This issue comes into play when working with Project Online and SharePoint based data sources. Project, in particular, has a lot of long field names. SharePoint has a limit of 2048 characters for a URL. If you are manually selecting a lot of field names, you can accidentally go past the 2048 character limit.

What this means is that Power BI receives a URL that can’t be acted upon. The default Power BI behavior is to then simply retrieve the feed without modifiers. If this happens on a source with many rows, this could significantly impact performance.

In this case, you would break up your dataset into two or more to fit within the limitation and then merge them back together in Power BI.

WANT TO KNOW MORE?

Join us for a free Power BI performance clinic on March 22! This session will do a deep dive into these issues as well as show you how to determine when folding is happening (and not.) Go here to register!

 

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See Cortana and Power BI Integration In Action

My Star Trek moment has finally arrived!

Growing up, it always seemed like a pipe dream to be able to ask questions of the computer and have her answer. Microsoft has got us the closest to this dream with Cortana and Power BI Integration. You can now summon answers from your Power BI dashboards, with the power of your voice.

Attached is a very short demo and hopefully you can see this is just the beginning. I’m working on a more extensive demo and will be presenting this functionality next week at SharePointFest Chicago.

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How To Use Your Free PowerBI.com license with Microsoft Project Online

You can use the free PowerBI.com license with Microsoft Project Online to do your basic reporting. There are caveats but I’ll show you ways that you can use the free license effectively.

What is Power BI?

Microsoft Power BI is a collection of online and client tools that enable organizations to visualize and explore data, share insights and allow consumption of these insights from multiple platforms.

PowerBI.com is the home site for the service and serves as the portal to see your dashboards. Power BI supports three primary entities:

  • Dashboards – A tile based way of showing you important information in a glance-able and easy to use fashion. Dashboards also support natural language querying, where the viewer can type in a question and have Power BI build a new visualization automatically.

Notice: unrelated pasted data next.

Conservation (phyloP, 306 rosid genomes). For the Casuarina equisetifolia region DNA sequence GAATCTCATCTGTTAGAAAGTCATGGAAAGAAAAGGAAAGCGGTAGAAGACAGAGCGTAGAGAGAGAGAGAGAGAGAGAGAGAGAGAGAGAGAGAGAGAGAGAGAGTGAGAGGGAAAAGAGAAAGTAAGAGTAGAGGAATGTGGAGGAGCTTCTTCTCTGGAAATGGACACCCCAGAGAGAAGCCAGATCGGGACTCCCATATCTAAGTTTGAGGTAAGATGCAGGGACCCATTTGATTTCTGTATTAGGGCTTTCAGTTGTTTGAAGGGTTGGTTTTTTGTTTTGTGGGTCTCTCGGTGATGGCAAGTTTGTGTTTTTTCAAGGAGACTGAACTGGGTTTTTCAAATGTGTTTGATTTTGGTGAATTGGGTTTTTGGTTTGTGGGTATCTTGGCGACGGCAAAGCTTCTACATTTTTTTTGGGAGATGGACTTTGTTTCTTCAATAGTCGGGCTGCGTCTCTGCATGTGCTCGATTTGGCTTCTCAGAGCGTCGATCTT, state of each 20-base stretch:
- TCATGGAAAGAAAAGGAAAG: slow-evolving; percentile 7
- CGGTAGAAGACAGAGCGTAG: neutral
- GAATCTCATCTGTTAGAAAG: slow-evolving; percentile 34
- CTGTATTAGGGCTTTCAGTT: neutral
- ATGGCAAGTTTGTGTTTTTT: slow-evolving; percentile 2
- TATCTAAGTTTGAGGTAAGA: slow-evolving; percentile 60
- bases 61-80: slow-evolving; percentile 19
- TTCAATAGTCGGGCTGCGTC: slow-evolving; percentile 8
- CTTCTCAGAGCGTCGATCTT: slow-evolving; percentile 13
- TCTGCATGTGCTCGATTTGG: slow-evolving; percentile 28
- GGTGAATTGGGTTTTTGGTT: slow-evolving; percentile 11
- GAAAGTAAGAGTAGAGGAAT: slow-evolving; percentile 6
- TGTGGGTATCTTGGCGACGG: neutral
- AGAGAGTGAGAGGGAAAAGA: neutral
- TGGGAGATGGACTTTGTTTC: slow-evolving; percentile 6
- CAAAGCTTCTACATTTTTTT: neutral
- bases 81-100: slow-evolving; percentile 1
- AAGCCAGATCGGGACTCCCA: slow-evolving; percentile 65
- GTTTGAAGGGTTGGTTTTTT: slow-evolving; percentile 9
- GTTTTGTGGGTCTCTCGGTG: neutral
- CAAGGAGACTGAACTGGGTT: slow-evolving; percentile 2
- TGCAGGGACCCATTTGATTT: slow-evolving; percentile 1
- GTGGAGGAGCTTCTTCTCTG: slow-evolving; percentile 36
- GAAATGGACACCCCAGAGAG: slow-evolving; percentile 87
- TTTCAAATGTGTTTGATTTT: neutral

• Reports  – Are similar to dashboards in that they are tile based. However, reports are more interactive in that clicking on a bar in a chart filters everything on the report. A given Power BI project can have up to 10 reports.
  • Datasets – These are sets of data that have been transformed into business-usable formats.

Power BI is available on all mobile platforms via mobile applications in the platform app stores.

It’s Free?

Yes! Awesome isn’t it! When Microsoft last updated the Power BI pricing plans, they came out with a free license tier. To get your license, go to http://PowerBI.com and login with your Office 365 account. Note, you can sign up with other accounts but if you want to use this license with Project Online, you have to sign up with the account with which you access Project.

Now What?

You need to download and install Power BI Desktop to create and publish your BI content. Think of Power BI desktop as “Word for Reporting”. You put it all together in Desktop but this isn’t where you would typically consume your BI content.

The Approach

Assumptions

For this approach to work, three things have to be true

  • Your report consumer wants to consume the data but desires accessibility over the ability to customize the views
  • The total amount of data you need to make available is less than 1G
  • Automatic daily refresh of data is acceptable

The second point is important as the data stored counts against both the creator of the visualizations and the consumer. The last point is the norm for most Project clients as most information is updated weekly.